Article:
I’ve been growing my own produce for close to 25 years and it was always the same usual suspects – tomatoes, peppers, cucumbers, corn, pumpkins, etc.; and every once in a while I’d throw in an odd ball crop like peanuts, artichokes, or okra, just because it was fun to see them grow. But when we moved to Washington State 10 years ago, not only did we acquire a nice piece of property with a view to die for, we also inherited two large garden plots with orchards. So I knew I had to start thinking outside the box and expand my growing horizons. And boy was that ever an awesome idea!
We starting growing potatoes, summer and winter squash, more greens, and then finally got around to making a bed of asparagus. And whoa, cheers to those scrumptious spears – I definitely wish I had planted those earlier. And so now I’m thinking its time to add a little more zip to our plots and this time I’m going with some GINGER ROOT.
If you’ve never cooked with Ginger Root, then your really missing out on a wonderful fragrant herb. Its a must have spice for most Asian dishes, for curries, your favorite stir fry, for enhancing the flavor of vegetables, and even adding to salad dressings. Medicinally, its an anti-inflammatory herb and known to be used as a remedy for travel sickness, nausea and indigestion. Got a stomach ache, feeling nauseous, or perhaps have a bit of gas? Just drink a glass of warm water with a few slices of ginger added to it. It will slowly help with the nausea and help dispel the gas. Its also ideal for boosting circulation and lowering high blood pressure.
So there’s the skinny on the health benefits and cooking suggestions for ginger root. And as you can see, it is one of those “must have spices” that should be kept in your kitchen at all times. And no worries about it going bad within a few days, this awesome herb will last up to six weeks in your fridge. But at $4.00 a pound at your local store (and who knows what kind of pesticides are on it), it only makes sense to grow your own. After plenty of research and talking with some on my farmer friends, it appears there are two ways to grow this herb. One way is to start them off directly in the garden, in late spring and in a well prepared bed. And the other way is to start them off indoors and either move them outside when the weather permits, or simply keep them indoors.
Seeing that its already August and not the proper time to start growing ginger in my area, my only alternative is to grow them inside, use them as needed, and then hope they survive a transplant come spring. So here’s the low down:
Always start with the best root possible – a plump, smooth skinned ginger root is best, not one that is skinny and shriveled as this indicates an old root. A fresh, healthy ginger root can be found at your local farmers market or in the organic section of your grocery store. Look for pieces with well develop growth buds, or “eyes” (they look like little horns at the end of a piece). Some say to soak the rhizomes in water overnight, others say to plant them directly in moist soil. Some also say to soak them in water until they sprout roots like a potato. So which way is best? Ya got me, but I’ve read that soaking them in water until they sprout roots takes forever. So I’m going to nix that idea, and go with the other two routes and we’ll see which way works best.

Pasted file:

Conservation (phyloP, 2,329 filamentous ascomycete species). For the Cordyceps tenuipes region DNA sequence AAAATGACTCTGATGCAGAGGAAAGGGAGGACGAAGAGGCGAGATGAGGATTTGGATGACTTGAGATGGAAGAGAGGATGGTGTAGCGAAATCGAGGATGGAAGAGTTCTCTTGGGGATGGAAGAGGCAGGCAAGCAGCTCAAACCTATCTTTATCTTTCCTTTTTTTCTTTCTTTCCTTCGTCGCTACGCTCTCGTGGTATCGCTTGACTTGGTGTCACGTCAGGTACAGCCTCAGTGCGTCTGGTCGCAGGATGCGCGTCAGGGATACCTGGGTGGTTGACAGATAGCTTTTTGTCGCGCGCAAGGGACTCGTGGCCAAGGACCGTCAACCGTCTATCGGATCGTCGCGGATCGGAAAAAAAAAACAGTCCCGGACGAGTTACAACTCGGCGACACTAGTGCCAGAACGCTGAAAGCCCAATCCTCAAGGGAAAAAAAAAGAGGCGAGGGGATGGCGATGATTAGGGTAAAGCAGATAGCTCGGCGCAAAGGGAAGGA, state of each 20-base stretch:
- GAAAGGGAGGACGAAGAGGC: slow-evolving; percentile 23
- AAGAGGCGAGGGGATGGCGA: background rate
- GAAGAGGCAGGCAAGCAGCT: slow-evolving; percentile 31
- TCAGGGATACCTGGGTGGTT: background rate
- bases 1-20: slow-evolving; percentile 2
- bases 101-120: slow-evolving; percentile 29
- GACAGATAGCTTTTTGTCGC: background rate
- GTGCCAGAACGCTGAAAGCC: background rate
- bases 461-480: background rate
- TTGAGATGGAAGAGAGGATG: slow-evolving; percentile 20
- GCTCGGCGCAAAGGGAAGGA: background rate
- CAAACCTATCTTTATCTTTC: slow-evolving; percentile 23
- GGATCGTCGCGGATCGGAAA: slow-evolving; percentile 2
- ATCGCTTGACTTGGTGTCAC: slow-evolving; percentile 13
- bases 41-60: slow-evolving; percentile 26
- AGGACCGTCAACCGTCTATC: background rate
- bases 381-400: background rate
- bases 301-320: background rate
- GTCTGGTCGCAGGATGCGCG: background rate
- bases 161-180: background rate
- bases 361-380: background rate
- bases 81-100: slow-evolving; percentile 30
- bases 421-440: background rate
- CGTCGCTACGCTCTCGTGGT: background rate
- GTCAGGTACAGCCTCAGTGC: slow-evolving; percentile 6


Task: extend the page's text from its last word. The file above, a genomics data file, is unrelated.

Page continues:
Soaking the root first (ginger root on the left side of the pictures): Soak the ginger root in warm water overnight; cut the ginger root into pieces, each having a few bumps per section; press it into a mix of potting soil and compost about 2-5 inches into the soil; cover lightly with enough soil so you can’t see the root (I’ll need to push the ginger down a little farther in the pot on the left); water well and keep moist while actively growing. Never let the it dry out. Makes sure it also gets plenty of humidity which can be done by placing your pot on a tray of small stones, keeping the tray full of water. This way it is always evaporating and adding moisture directly to the plants area.
Plant direct in the soil (ginger root on the right side of the pictures): Place your root in a pot that has plenty of drainage and is at least twice the diameter as the length of your root section; fill it ¾ full with a mix of potting soil and compost; place the small root sections on the soil surface; water it well; keep it damp at all times; and place it someplace warm (sun not necessary at this time).
As you can see by the photo, the roots on the left were pre-soaked and the roots on the right are the dry ones. I’m starting them off in recycled plastic containers and will move them to bigger pots (they say a 14″ pot easily holds three average rhizomes) as needed. According to Gardening Guides: “ginger can reach 2-4 feet tall. It’ll have narrow, glossy, green leaves that can be up to a foot long. Its roots can be harvested at any time, but you should let the plant grow for at least three to four months before harvesting. You’ll be able to see the ginger roots growing near the surface of the soil. To harvest them, just trim off small sections whenever you need them, while the rest of the plant continues to grow. The new roots that grow from the starter root will have the best flavor and texture”.
So there you have it – Ginger Root Growing 101. Should be a couple weeks before any significant growth is visible, so I’ll post an update at that time. Until then … enjoy those gardens !!